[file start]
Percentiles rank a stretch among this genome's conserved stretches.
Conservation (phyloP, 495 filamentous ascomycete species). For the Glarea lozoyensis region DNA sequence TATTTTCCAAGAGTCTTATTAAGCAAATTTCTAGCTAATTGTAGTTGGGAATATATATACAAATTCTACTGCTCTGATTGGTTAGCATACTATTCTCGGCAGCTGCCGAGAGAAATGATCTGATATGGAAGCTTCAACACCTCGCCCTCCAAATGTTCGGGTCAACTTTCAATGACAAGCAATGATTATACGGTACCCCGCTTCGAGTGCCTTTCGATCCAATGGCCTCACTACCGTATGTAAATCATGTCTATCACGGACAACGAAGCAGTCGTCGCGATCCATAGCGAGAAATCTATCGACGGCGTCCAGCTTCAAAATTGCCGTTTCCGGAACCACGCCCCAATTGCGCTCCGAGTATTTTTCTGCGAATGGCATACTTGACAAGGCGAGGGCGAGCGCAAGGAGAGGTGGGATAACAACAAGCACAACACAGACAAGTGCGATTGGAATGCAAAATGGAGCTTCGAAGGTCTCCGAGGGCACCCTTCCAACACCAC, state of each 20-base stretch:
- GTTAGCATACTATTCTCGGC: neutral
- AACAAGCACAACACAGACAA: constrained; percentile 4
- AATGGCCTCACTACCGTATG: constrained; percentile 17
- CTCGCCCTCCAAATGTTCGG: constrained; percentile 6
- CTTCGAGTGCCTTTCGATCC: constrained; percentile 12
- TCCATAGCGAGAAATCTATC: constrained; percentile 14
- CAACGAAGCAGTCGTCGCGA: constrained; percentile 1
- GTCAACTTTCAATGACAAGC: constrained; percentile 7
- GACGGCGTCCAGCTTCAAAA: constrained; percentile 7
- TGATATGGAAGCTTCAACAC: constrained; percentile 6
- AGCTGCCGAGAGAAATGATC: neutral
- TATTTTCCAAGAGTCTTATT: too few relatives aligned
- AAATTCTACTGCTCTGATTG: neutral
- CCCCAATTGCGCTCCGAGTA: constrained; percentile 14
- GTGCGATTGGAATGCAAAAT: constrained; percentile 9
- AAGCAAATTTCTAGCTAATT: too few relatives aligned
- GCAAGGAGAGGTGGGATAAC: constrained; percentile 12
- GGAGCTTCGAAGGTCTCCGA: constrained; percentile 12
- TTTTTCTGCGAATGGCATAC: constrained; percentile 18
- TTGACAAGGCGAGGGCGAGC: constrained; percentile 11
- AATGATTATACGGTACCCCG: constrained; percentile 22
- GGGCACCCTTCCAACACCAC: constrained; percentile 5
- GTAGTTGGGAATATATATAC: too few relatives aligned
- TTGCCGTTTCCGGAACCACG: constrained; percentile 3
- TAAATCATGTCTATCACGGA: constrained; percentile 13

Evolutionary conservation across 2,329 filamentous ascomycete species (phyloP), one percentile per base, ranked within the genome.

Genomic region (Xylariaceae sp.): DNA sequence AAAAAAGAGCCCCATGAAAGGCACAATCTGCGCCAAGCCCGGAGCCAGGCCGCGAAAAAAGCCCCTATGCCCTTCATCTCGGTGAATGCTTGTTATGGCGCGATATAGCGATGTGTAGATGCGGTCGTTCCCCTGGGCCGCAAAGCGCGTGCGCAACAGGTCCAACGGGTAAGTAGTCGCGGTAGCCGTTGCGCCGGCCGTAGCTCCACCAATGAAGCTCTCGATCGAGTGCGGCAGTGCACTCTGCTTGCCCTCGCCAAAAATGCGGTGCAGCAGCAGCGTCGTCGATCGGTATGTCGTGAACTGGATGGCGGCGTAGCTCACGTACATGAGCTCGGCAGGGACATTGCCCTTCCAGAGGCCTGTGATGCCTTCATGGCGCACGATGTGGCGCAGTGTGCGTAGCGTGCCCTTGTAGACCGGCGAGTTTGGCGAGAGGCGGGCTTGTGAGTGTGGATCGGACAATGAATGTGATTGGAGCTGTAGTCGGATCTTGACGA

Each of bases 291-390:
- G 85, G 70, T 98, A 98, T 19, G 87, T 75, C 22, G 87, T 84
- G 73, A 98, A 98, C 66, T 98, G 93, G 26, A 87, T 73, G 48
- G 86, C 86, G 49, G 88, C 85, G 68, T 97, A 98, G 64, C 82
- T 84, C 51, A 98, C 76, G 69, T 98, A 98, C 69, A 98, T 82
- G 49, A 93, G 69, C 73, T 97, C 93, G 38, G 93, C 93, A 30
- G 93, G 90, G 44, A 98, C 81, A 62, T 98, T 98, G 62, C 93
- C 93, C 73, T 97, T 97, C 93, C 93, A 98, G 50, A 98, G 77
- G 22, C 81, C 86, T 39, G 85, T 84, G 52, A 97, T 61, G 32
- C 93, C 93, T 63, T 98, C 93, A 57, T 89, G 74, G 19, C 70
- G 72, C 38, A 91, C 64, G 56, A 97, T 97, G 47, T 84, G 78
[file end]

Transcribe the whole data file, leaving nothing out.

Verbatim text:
Percentiles rank a stretch among this genome's conserved stretches.
Conservation (phyloP, 495 filamentous ascomycete species). For the Glarea lozoyensis region DNA sequence TATTTTCCAAGAGTCTTATTAAGCAAATTTCTAGCTAATTGTAGTTGGGAATATATATACAAATTCTACTGCTCTGATTGGTTAGCATACTATTCTCGGCAGCTGCCGAGAGAAATGATCTGATATGGAAGCTTCAACACCTCGCCCTCCAAATGTTCGGGTCAACTTTCAATGACAAGCAATGATTATACGGTACCCCGCTTCGAGTGCCTTTCGATCCAATGGCCTCACTACCGTATGTAAATCATGTCTATCACGGACAACGAAGCAGTCGTCGCGATCCATAGCGAGAAATCTATCGACGGCGTCCAGCTTCAAAATTGCCGTTTCCGGAACCACGCCCCAATTGCGCTCCGAGTATTTTTCTGCGAATGGCATACTTGACAAGGCGAGGGCGAGCGCAAGGAGAGGTGGGATAACAACAAGCACAACACAGACAAGTGCGATTGGAATGCAAAATGGAGCTTCGAAGGTCTCCGAGGGCACCCTTCCAACACCAC, state of each 20-base stretch:
- GTTAGCATACTATTCTCGGC: neutral
- AACAAGCACAACACAGACAA: constrained; percentile 4
- AATGGCCTCACTACCGTATG: constrained; percentile 17
- CTCGCCCTCCAAATGTTCGG: constrained; percentile 6
- CTTCGAGTGCCTTTCGATCC: constrained; percentile 12
- TCCATAGCGAGAAATCTATC: constrained; percentile 14
- CAACGAAGCAGTCGTCGCGA: constrained; percentile 1
- GTCAACTTTCAATGACAAGC: constrained; percentile 7
- GACGGCGTCCAGCTTCAAAA: constrained; percentile 7
- TGATATGGAAGCTTCAACAC: constrained; percentile 6
- AGCTGCCGAGAGAAATGATC: neutral
- TATTTTCCAAGAGTCTTATT: too few relatives aligned
- AAATTCTACTGCTCTGATTG: neutral
- CCCCAATTGCGCTCCGAGTA: constrained; percentile 14
- GTGCGATTGGAATGCAAAAT: constrained; percentile 9
- AAGCAAATTTCTAGCTAATT: too few relatives aligned
- GCAAGGAGAGGTGGGATAAC: constrained; percentile 12
- GGAGCTTCGAAGGTCTCCGA: constrained; percentile 12
- TTTTTCTGCGAATGGCATAC: constrained; percentile 18
- TTGACAAGGCGAGGGCGAGC: constrained; percentile 11
- AATGATTATACGGTACCCCG: constrained; percentile 22
- GGGCACCCTTCCAACACCAC: constrained; percentile 5
- GTAGTTGGGAATATATATAC: too few relatives aligned
- TTGCCGTTTCCGGAACCACG: constrained; percentile 3
- TAAATCATGTCTATCACGGA: constrained; percentile 13

Evolutionary conservation across 2,329 filamentous ascomycete species (phyloP), one percentile per base, ranked within the genome.

Genomic region (Xylariaceae sp.): DNA sequence AAAAAAGAGCCCCATGAAAGGCACAATCTGCGCCAAGCCCGGAGCCAGGCCGCGAAAAAAGCCCCTATGCCCTTCATCTCGGTGAATGCTTGTTATGGCGCGATATAGCGATGTGTAGATGCGGTCGTTCCCCTGGGCCGCAAAGCGCGTGCGCAACAGGTCCAACGGGTAAGTAGTCGCGGTAGCCGTTGCGCCGGCCGTAGCTCCACCAATGAAGCTCTCGATCGAGTGCGGCAGTGCACTCTGCTTGCCCTCGCCAAAAATGCGGTGCAGCAGCAGCGTCGTCGATCGGTATGTCGTGAACTGGATGGCGGCGTAGCTCACGTACATGAGCTCGGCAGGGACATTGCCCTTCCAGAGGCCTGTGATGCCTTCATGGCGCACGATGTGGCGCAGTGTGCGTAGCGTGCCCTTGTAGACCGGCGAGTTTGGCGAGAGGCGGGCTTGTGAGTGTGGATCGGACAATGAATGTGATTGGAGCTGTAGTCGGATCTTGACGA

Each of bases 291-390:
- G 85, G 70, T 98, A 98, T 19, G 87, T 75, C 22, G 87, T 84
- G 73, A 98, A 98, C 66, T 98, G 93, G 26, A 87, T 73, G 48
- G 86, C 86, G 49, G 88, C 85, G 68, T 97, A 98, G 64, C 82
- T 84, C 51, A 98, C 76, G 69, T 98, A 98, C 69, A 98, T 82
- G 49, A 93, G 69, C 73, T 97, C 93, G 38, G 93, C 93, A 30
- G 93, G 90, G 44, A 98, C 81, A 62, T 98, T 98, G 62, C 93
- C 93, C 73, T 97, T 97, C 93, C 93, A 98, G 50, A 98, G 77
- G 22, C 81, C 86, T 39, G 85, T 84, G 52, A 97, T 61, G 32
- C 93, C 93, T 63, T 98, C 93, A 57, T 89, G 74, G 19, C 70
- G 72, C 38, A 91, C 64, G 56, A 97, T 97, G 47, T 84, G 78